Spirit on the Spirit of Tasmania

Ok, so some people may know that my family and I were on the recent Spirit of Tasmania voyage that lost a man overboard.

I don’t want to sensationalise things, or try and make this a thing about myself, but after having this experience, I do want to say a couple of things on the subject.

One thing that I say to my son as often as I can when bad things happen is that I believe people are inherently good. It may be naive, but that is what I think. And I love the fact that this view gets vindicated so often; time and time again. Sure there are horrible examples of people doing terrible things, but these are the outliers, and I would argue that the bulk of humanity are good decent people.

So when the alarm sounded on-board last night, and people drifted drearily yet urgently toward the mass meeting at the rear of the Spirit of Tasmania, it would have been easy to imagine people being irritated, or annoyed at such an upset to their plans. But when people began to understand the nature of the situation, and that it was someone’s life possibly on the line it was amazing to see everyone come together in solidarity.

No one was complaining; no one appeared irritated. There was a solemn atmosphere as everyone’s thoughts were clearly with the man overboard, and the rescuers putting their lives at risk to help (one of whom was apparently injured).

People are inherently good.

What’s more, you hear a lot about people alleging our current selfie generation, and how people are all too keen to snap a photo, or click a button, rather than engage in something truly human. Yet when there were lights spotted out the windows, and people could see the rescue vehicles going about their job trying to provide essential assistance, there was no flurry of cameras, there were no extended arms trying awkwardly to get cameras far enough to include their owners faces in the frame. People were interested yes, people looked on, and passed on information to those around them. But it wasn’t selfish, it wasn’t for them; it was for others.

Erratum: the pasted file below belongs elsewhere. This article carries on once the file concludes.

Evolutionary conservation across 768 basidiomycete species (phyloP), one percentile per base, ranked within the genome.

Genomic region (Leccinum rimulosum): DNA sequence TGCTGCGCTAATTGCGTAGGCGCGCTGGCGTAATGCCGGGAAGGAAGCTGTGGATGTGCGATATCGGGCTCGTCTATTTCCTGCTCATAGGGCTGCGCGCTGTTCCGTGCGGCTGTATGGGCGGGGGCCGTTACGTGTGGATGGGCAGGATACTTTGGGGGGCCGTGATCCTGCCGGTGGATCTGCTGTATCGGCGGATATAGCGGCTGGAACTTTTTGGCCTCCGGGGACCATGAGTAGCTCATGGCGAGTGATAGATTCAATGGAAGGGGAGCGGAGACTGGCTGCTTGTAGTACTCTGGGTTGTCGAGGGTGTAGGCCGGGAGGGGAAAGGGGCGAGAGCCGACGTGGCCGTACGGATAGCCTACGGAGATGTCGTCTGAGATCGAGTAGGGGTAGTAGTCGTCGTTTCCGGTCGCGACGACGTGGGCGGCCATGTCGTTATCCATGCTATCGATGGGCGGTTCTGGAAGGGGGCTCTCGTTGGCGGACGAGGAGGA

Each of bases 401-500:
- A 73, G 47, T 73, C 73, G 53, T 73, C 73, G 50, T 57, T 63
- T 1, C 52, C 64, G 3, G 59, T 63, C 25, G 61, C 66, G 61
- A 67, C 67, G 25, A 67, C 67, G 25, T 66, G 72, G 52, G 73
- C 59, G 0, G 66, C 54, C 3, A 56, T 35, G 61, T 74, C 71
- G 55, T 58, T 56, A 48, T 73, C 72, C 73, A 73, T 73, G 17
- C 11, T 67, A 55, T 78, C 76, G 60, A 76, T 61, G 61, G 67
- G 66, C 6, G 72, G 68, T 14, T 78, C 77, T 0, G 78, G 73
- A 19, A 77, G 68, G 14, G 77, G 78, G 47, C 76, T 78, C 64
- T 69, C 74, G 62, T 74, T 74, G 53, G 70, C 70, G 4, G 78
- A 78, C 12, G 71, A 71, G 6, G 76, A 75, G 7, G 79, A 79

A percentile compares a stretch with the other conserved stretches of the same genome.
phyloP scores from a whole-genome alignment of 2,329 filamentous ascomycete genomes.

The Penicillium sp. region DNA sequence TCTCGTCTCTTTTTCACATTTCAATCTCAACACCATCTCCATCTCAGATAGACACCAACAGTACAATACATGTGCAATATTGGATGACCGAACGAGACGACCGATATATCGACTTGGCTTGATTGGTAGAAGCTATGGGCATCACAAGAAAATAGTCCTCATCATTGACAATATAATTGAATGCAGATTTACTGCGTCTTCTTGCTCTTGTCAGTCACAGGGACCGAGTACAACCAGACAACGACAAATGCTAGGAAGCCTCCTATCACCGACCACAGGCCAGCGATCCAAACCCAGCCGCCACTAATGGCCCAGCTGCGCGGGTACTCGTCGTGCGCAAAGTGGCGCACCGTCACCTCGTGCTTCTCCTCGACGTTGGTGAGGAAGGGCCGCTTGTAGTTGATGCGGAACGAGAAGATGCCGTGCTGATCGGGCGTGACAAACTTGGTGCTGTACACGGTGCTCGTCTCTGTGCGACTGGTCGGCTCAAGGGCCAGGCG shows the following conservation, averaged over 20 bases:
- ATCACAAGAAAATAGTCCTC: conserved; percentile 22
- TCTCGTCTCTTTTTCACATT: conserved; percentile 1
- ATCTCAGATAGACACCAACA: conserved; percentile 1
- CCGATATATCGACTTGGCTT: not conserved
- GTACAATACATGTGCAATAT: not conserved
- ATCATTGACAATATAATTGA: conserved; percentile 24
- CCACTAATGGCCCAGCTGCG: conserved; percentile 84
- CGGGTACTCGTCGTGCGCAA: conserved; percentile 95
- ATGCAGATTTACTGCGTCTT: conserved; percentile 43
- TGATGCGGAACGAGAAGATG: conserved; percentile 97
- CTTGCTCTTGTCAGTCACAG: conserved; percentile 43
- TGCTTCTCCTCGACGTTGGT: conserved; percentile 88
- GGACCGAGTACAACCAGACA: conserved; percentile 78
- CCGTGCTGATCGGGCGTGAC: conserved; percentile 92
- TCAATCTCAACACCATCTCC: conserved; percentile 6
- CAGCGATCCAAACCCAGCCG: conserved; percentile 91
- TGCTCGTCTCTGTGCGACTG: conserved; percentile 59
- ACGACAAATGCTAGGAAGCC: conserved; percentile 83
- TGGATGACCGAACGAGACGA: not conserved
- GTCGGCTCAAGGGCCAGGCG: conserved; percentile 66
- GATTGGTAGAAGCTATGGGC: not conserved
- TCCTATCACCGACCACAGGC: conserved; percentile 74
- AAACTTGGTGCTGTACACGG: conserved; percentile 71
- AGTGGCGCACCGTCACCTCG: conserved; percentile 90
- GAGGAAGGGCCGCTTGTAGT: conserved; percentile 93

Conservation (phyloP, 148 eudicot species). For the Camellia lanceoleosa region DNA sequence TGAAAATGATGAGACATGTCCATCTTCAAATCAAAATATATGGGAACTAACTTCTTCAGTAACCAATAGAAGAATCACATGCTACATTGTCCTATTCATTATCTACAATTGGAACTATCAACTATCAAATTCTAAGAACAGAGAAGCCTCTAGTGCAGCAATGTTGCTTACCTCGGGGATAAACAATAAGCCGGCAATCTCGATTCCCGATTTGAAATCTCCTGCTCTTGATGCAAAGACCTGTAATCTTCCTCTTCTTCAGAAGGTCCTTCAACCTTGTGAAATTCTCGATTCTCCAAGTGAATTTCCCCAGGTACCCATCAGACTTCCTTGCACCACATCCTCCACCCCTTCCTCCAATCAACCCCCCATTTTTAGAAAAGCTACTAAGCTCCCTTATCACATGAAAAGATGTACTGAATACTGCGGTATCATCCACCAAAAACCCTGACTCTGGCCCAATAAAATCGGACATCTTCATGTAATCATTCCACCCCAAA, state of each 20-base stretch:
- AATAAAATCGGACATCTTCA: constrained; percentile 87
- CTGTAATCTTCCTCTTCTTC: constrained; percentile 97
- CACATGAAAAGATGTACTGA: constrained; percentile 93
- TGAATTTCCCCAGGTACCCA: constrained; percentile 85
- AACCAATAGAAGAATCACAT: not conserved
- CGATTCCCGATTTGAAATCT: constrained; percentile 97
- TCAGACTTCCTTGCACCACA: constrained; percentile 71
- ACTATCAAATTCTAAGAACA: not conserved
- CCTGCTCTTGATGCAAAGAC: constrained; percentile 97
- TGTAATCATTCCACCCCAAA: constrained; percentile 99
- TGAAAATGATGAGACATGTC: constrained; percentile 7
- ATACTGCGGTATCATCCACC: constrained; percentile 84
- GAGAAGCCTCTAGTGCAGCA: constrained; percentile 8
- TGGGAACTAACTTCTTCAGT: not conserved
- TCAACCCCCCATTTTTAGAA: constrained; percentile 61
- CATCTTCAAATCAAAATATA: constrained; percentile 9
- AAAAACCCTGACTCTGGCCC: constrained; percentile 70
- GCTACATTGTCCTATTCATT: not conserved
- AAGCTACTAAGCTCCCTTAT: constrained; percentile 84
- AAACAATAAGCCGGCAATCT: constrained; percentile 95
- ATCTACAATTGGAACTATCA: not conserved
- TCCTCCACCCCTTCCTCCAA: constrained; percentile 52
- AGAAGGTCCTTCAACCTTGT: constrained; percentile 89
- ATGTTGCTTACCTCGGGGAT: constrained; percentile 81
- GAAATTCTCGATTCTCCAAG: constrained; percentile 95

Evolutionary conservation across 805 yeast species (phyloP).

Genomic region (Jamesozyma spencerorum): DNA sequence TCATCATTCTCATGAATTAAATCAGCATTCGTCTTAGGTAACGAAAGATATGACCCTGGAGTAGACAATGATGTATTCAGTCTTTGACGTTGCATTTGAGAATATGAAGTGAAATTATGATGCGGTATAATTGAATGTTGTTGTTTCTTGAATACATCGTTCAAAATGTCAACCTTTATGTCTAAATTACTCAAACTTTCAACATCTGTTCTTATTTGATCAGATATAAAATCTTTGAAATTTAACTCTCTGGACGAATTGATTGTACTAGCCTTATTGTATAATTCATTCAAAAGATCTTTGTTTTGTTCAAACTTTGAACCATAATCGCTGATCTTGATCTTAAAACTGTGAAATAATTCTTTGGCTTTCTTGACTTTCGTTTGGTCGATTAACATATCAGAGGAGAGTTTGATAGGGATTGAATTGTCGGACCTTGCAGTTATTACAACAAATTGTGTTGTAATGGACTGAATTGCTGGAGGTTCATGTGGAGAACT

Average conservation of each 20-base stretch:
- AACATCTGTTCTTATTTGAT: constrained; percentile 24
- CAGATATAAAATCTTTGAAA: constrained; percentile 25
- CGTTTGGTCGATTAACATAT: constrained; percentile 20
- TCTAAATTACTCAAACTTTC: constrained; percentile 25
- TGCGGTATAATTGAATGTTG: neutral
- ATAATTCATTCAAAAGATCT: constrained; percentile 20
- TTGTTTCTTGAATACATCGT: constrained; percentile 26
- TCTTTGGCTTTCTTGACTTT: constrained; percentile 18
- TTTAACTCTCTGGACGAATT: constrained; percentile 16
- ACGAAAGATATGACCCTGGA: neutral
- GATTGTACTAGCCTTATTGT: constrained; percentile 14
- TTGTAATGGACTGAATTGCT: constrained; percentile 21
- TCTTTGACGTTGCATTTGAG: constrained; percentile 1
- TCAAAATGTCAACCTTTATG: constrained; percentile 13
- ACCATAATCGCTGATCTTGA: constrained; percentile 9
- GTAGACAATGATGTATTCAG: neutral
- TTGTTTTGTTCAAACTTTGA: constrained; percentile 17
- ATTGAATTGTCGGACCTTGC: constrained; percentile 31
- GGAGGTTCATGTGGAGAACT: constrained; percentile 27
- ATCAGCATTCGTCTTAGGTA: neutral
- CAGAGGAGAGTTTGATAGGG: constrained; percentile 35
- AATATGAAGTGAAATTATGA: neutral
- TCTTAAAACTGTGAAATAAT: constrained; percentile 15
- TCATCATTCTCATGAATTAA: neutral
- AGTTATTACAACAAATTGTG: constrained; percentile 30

People are inherently good.

After nearly three hours sitting in our makeshift meeting area, when we would all have preferred to be sleeping in our undulating cabins, nary a complaint was heard. People were worried, people may have been scared, but they were nevertheless united in an understanding that no matter what inconvenience might have befallen us that night, it paled in comparison to whatever was taking place on the roiling seas below, and the impact it would have on other peoples lives.

People are inherently good.

In those seas below was yet another sign of people lending a hand. Two freighters joined the search, circling in a makeshift flotilla of hope. The second Spirit of Tasmania halted its journey back to Melbourne to lend a hand, and remained there until early this morning. The crew had earlier asked for help in spotting the man in need of rescue, scores of hands rose instantly in the air.

People are inherently good, and though this was undoubtedly a terrible event, a horrible night on the Bass Strait that appears to ultimately have ended with a life lost. It nevertheless reinforced in my mind the fact that us humans are deep down a decent bunch. We care about others we don’t know, we are willing to put aside ourselves when others are in need, and we do it all instinctively.

People are inherently good.

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